More than a third of 2,000 11 to 18-year-olds who responded to a poll said they had asked their parents to stop checking their devices.
And 14% said their parents were online at meal times, although 95% of 3,000 parents, polled separately, denied it.
The research was carried out by Digital Awareness UK and the Headmasters' and Headmistresses' Conference.
Among the pupils:
- 82% felt meal times should be device-free
- 22% said the use of mobiles stopped their families enjoying each other's company
- 36% had asked their parents to put down their phones
Of pupils who had asked their parents to put down their phones, 46% said their parents took no notice while 44% felt upset and ignored.
Despite this, only a minority of parents (10%) believed their mobile use was a concern for their children - although almost half (43%) felt they spent too much of their own time online:
- 37% said they were online between three and five hours a day at weekends
- 5% said it could be up to 15 hours a day over a weekend
Research last year by DAUK and HMC showed almost half of secondary pupils were checking their mobile phones after they had gone to bed, amid warnings that they were arriving at school tired and unable to concentrate.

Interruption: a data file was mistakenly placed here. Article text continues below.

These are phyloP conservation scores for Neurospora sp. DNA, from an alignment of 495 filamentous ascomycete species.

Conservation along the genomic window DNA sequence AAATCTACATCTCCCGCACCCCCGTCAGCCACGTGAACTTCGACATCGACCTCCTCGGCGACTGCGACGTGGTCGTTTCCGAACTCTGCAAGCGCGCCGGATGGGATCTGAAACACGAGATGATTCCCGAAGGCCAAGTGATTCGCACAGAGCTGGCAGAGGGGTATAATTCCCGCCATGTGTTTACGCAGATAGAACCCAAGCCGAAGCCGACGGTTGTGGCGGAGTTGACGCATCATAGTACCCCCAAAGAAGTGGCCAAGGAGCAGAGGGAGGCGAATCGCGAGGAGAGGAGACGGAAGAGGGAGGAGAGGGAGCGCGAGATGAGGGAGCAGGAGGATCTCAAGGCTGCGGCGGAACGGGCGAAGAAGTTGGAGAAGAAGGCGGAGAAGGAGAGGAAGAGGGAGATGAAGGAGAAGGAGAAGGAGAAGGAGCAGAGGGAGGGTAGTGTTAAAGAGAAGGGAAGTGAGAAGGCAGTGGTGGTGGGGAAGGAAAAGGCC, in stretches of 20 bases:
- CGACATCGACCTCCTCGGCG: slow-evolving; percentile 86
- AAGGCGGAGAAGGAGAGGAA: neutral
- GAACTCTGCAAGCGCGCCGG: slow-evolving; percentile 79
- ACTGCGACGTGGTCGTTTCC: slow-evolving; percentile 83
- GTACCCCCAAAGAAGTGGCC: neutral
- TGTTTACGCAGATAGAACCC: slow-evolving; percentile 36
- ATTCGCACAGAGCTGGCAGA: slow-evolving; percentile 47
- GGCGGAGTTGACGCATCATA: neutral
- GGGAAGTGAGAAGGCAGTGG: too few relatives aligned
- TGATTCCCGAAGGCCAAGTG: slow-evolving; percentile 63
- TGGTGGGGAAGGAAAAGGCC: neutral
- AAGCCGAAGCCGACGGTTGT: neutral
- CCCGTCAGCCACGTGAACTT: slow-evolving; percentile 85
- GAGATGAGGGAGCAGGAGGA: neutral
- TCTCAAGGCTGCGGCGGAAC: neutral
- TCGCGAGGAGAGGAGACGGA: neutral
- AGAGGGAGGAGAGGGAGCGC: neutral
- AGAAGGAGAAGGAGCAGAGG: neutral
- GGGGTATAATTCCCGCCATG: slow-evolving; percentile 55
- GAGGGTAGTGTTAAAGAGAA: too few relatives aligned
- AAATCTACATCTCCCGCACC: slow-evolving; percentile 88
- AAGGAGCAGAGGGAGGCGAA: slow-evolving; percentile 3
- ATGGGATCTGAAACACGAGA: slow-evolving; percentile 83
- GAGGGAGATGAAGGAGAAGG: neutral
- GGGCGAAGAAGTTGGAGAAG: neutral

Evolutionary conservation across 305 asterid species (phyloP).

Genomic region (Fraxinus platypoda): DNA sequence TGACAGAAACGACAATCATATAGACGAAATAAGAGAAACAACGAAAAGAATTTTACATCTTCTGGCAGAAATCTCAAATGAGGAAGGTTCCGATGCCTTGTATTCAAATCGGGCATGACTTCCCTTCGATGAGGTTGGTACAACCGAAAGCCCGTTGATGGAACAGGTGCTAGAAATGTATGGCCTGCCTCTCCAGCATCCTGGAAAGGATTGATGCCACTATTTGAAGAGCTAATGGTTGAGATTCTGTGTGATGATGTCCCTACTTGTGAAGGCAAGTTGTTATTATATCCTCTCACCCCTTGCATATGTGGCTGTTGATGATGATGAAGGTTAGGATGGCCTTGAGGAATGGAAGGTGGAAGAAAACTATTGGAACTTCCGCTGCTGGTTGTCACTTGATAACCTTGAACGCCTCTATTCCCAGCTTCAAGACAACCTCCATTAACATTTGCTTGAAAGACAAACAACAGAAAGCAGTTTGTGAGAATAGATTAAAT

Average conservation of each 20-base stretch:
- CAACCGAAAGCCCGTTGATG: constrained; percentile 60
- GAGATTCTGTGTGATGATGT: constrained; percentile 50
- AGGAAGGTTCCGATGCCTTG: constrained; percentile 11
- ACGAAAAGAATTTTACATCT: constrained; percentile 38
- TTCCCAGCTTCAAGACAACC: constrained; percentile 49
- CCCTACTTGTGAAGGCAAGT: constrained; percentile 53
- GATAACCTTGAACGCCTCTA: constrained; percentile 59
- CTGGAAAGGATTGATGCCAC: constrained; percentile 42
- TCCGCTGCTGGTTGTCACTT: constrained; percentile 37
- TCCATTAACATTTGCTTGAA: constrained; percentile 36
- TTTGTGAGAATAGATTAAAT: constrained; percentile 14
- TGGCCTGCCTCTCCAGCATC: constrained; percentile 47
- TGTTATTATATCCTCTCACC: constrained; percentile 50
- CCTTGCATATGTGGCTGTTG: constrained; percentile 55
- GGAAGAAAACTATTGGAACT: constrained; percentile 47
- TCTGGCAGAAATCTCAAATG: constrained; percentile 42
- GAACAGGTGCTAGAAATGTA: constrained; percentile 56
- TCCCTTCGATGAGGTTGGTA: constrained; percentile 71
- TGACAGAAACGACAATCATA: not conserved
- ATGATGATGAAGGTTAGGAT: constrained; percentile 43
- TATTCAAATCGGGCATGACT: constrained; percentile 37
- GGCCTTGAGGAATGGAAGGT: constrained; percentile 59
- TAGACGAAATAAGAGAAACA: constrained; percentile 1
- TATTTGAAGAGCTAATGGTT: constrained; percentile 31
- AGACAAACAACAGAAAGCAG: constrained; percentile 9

According to the new research, almost three-quarters of pupils (72%) said they were online between three and 10 hours a day - but for 11% this could rise to 15 hours at weekends and holidays and 3% said it could reach 20 hours.
And children's greatest worry about their own online use was lack of sleep, with 47% highlighting it as a major concern.
But among parents, only 10% worried about children's time online leading to sleep deprivation.
Pupils worry about sleep deprivation through going online at night
Mike Buchanan, headmaster of Ashford School in Kent and chairman of the HMC, which represents leading private schools, said it was time for parents, teachers and pupils "to rewrite the rulebook" on mobile devices, which "have become an integral part of life at school, work and play".
"Our poll shows that children are aware of many of the risks associated with overuse of technology but they need the adults in their lives to set clear boundaries and role model sensible behaviour.
"To achieve this, we need to join up the dots between school and home and give consistent advice," said Mr Buchanan.
Emma Robertson, co-founder of DAUK, said too few parents knew how long their children were online, particularly at night, "or what they are actually doing online".
"We hope these findings will be a wake-up call for families and motivate them to have serious conversations about the safe and healthy use of technology," she said.
The research comes ahead of the HMC's spring conference, which will explore new ways of working between schools and families in both the state and independent sectors.
Parents and pupils at a leading academy chain, which runs both state and private schools in England, were invited to take part in the research earlier this month.